Here are the places Dr. Anthony Fauci says you should continue avoiding

Dr. Fauci Thinks US Will Have 'Herd Immunity' , by Late Spring or Early Summer. As the Pfizer-BioNTech vaccine starts to roll out in America, Fauci thinks the country can achieve heard immunity by "the end of the second quarter 2021.". If enough people make the decision to get vaccinated. it could be "sometime by the end of March, the beginning of April, that the normal healthy man and woman in the street who has no underlying conditions would likely get it.". By the time we get to the fall, we can start approaching some degree of relief where the level of infection will be so low in society we can start essentially approaching some form of normality, Dr. Anthony Fauci, to MSNBC's Hallie Jackson. Dr. Fauci also said it will still likely be necessary to wear masks, postpone public events . and continue detailed hygiene protocols "several months into the second half and beyond of 2021.". Only when you get the level of infection in society so low that it's no longer a public health threat can you then think about the possibility of then pulling back on public health measures, Dr. Anthony Fauci, to MSNBC's Hallie Jackson. Dr. Fauci intends to be publicly vaccinated as soon as possible to encourage people "that this is something we should do."

Despite recent case declines and more vaccinations, coronavirus deaths and cases per day in the U.S. are still running at high levels, and President Joe Biden’s chief medical adviser is urging Americans to remain vigilant and keep practicing social distancing.

Dr. Anthony Fauci, head of the National Institute of Allergy and Infectious Diseases, said the improvement in numbers around the country appears to reflect a “natural peaking and then plateauing” after a holiday surge, rather than the arrival of the vaccine in mid-December.

“I don’t think the dynamics of what we’re seeing now with the plateauing is significantly influenced yet — it will be soon — but yet by the vaccine. I just think it’s the natural course of plateauing,” Fauci told NBC’s “Today” earlier this week.

Fauci, according to BGR, is still recommending Americans avoid indoor gatherings, gyms, bars and restaurants. He also continues recommending against travel.

On Wednesday, Fauci was part of a White House briefing in which President Joe Biden’s administration said as many as 90,000 Americans are projected to die from the coronavirus in the next four weeks.

The U.S. is recording just under 3,100 deaths a day on average, down from more than 3,350 less than two weeks ago. New cases are averaging about 170,000 a day after peaking at almost 250,000 on Jan. 11. The number of hospitalized COVID-19 patients has fallen to about 110,000 from a high of 132,000 on Jan. 7.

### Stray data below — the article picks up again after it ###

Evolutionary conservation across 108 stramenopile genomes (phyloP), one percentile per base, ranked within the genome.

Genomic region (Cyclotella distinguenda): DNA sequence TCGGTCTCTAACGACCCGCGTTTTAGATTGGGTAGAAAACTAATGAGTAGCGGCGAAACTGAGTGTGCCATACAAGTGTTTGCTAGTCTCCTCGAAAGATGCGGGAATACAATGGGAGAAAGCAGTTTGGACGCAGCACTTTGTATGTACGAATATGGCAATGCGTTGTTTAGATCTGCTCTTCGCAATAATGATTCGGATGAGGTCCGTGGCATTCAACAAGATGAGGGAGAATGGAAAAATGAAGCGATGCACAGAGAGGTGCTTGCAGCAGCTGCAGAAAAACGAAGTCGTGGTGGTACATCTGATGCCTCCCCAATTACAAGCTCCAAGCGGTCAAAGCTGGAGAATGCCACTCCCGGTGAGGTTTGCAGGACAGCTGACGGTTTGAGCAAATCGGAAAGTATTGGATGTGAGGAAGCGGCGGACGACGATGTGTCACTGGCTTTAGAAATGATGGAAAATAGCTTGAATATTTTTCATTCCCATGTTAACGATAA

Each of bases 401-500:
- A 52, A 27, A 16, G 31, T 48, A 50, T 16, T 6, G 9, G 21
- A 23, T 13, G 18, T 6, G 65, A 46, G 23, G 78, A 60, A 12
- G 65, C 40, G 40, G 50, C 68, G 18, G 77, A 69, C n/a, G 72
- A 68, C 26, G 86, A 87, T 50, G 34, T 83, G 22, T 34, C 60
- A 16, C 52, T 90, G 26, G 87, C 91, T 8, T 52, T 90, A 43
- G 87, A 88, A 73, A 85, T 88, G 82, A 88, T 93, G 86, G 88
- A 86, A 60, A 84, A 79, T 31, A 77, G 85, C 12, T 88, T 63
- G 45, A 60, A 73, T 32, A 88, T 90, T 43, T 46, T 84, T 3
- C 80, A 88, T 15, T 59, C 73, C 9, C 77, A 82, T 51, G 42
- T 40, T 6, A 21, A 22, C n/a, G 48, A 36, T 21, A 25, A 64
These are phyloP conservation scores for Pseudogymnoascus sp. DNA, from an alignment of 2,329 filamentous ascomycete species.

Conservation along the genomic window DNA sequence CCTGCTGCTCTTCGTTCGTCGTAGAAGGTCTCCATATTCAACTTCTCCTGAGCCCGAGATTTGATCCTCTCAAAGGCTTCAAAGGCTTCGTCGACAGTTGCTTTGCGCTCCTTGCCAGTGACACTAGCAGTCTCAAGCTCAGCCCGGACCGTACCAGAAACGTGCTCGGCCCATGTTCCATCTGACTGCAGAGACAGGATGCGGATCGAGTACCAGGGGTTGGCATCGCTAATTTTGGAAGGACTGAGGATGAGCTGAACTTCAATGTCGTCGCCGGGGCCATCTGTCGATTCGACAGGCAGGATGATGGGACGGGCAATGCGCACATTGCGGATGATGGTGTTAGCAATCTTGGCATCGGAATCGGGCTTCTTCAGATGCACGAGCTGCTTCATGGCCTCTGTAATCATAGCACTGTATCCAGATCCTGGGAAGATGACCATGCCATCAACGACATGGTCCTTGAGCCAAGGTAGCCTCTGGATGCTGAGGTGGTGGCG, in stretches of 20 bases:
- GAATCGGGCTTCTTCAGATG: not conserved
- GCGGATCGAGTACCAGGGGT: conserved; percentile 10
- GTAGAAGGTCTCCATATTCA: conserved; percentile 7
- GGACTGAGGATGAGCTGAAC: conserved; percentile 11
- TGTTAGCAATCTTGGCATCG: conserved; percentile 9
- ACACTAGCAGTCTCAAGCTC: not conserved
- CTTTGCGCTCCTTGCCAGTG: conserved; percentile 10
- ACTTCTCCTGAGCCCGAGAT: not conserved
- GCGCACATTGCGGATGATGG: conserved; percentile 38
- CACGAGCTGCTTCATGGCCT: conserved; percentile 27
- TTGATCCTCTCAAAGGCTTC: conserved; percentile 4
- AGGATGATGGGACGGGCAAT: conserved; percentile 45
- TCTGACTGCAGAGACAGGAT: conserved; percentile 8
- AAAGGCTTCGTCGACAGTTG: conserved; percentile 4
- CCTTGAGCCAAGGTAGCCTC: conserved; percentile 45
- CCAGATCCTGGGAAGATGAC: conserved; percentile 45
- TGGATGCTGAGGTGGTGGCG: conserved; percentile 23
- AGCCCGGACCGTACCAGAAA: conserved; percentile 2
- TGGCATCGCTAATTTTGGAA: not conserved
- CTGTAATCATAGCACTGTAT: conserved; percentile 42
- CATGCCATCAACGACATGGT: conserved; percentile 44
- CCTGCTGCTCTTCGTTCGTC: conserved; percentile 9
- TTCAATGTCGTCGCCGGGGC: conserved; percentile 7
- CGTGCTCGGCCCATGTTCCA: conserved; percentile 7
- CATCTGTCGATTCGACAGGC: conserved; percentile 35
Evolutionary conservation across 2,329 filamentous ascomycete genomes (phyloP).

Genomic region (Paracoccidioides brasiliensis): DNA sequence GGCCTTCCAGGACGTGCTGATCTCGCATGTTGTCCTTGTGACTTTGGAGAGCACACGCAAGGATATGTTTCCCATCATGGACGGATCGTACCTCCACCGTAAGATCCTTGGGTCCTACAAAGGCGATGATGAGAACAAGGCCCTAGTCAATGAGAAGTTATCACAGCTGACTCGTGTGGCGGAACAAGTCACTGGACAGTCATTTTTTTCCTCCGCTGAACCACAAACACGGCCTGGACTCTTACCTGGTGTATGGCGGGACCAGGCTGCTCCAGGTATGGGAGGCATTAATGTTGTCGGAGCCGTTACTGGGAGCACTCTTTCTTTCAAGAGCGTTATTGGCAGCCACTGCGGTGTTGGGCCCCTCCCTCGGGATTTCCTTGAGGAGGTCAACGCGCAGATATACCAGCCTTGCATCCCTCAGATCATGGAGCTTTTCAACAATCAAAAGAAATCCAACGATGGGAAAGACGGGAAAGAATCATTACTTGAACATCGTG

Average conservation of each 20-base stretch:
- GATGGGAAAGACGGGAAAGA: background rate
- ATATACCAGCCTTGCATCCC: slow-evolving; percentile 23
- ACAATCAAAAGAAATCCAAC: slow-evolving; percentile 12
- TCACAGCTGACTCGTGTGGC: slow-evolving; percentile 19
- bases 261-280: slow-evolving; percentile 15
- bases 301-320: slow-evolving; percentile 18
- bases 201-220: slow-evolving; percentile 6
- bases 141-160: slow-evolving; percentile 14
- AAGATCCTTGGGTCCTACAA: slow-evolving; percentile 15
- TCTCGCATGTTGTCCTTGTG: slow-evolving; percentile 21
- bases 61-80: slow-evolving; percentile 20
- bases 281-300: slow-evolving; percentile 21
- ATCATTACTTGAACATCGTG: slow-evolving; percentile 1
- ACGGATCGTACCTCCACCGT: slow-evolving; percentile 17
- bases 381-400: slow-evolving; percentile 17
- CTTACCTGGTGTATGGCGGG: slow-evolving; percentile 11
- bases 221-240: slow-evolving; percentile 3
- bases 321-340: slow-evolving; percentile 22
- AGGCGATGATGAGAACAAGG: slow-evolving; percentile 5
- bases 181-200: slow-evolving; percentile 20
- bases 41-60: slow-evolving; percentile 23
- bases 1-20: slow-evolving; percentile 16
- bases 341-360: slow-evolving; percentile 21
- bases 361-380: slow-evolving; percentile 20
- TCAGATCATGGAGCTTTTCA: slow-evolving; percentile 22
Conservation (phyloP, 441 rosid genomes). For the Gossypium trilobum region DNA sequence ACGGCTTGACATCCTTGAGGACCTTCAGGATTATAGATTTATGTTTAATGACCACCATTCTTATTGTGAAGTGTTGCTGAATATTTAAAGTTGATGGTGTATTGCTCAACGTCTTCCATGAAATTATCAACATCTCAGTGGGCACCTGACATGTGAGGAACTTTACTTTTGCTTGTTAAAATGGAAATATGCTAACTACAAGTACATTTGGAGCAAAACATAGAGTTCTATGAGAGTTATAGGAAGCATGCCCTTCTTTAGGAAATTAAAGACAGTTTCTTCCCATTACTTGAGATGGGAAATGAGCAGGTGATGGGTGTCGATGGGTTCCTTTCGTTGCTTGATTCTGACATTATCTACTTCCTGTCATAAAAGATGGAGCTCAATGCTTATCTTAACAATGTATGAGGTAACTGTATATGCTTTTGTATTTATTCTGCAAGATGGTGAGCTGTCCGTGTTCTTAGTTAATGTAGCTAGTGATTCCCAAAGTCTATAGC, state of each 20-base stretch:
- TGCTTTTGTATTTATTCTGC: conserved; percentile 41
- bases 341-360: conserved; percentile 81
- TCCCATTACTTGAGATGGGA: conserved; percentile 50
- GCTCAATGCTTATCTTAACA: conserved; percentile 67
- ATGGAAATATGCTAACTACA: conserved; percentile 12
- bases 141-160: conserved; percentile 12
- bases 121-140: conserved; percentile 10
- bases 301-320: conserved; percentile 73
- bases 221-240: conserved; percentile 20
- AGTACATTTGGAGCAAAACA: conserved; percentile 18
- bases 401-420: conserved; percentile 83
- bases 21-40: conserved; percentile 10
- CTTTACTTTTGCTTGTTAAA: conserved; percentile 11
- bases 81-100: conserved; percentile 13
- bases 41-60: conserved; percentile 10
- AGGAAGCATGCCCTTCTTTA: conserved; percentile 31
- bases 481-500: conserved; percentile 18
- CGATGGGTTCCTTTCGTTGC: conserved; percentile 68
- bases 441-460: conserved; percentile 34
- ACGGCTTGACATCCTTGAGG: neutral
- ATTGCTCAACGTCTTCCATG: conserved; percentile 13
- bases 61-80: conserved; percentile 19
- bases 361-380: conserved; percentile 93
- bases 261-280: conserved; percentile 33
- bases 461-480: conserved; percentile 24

Nationwide, about 19.3 million people, or less than 6% of the U.S. population, have received at least one dose of the vaccine, including about 3 million who have gotten the second shot, according to the Atlanta-based Centers for Disease Control and Prevention. About 55% of the 41 million doses distributed to the states by the federal government have been injected into arms, by the CDC’s count.

The virus has killed more than 425,000 Americans and infected more than 25 million, according to Johns Hopkins University. Earlier this month, the CDC estimated the U.S. coronavirus death toll to rise to more than 500,000 by mid-February.

Health experts have warned the more contagious and possibly more deadly variant sweeping through Britain will probably become the dominant source of infection in the U.S. by March. It has been reported in more than 20 states so far. Other mutant versions are circulating in South Africa and Brazil. The variant from Brazil was detected for the first time in the U.S. in a Minnesota resident who recently traveled to the South American country, state health officials said Monday.

To guard against the new variants, Biden on Monday added South Africa to the list of more than two dozen countries whose residents are subject to coronavirus-related limits on entering the U.S.

Fauci said scientists are already preparing to adjust COVID-19 vaccines to fight the mutated versions. He said there is “a very slight, modest diminution” of the effectiveness of COVID-19 vaccines against those variants, but “there’s enough cushion with the vaccines that we have that we still consider them to be effective” against both.

Moderna, the maker of one of the two vaccines being used in the U.S., announced on Monday it is beginning to test a possible booster dose against the South African variant. Moderna CEO Stephane Bancel said the move was out of “an abundance of caution” after preliminary lab tests suggested its shot produced a weaker immune response to that variant.

The vaccine rollout in the U.S. has been marked by disarray and confusion, with states complaining in recent days about shortages and inadequate deliveries that have forced them to cancel mass vaccination events and tens of thousands of appointments.

The Associated Press contributed to this report.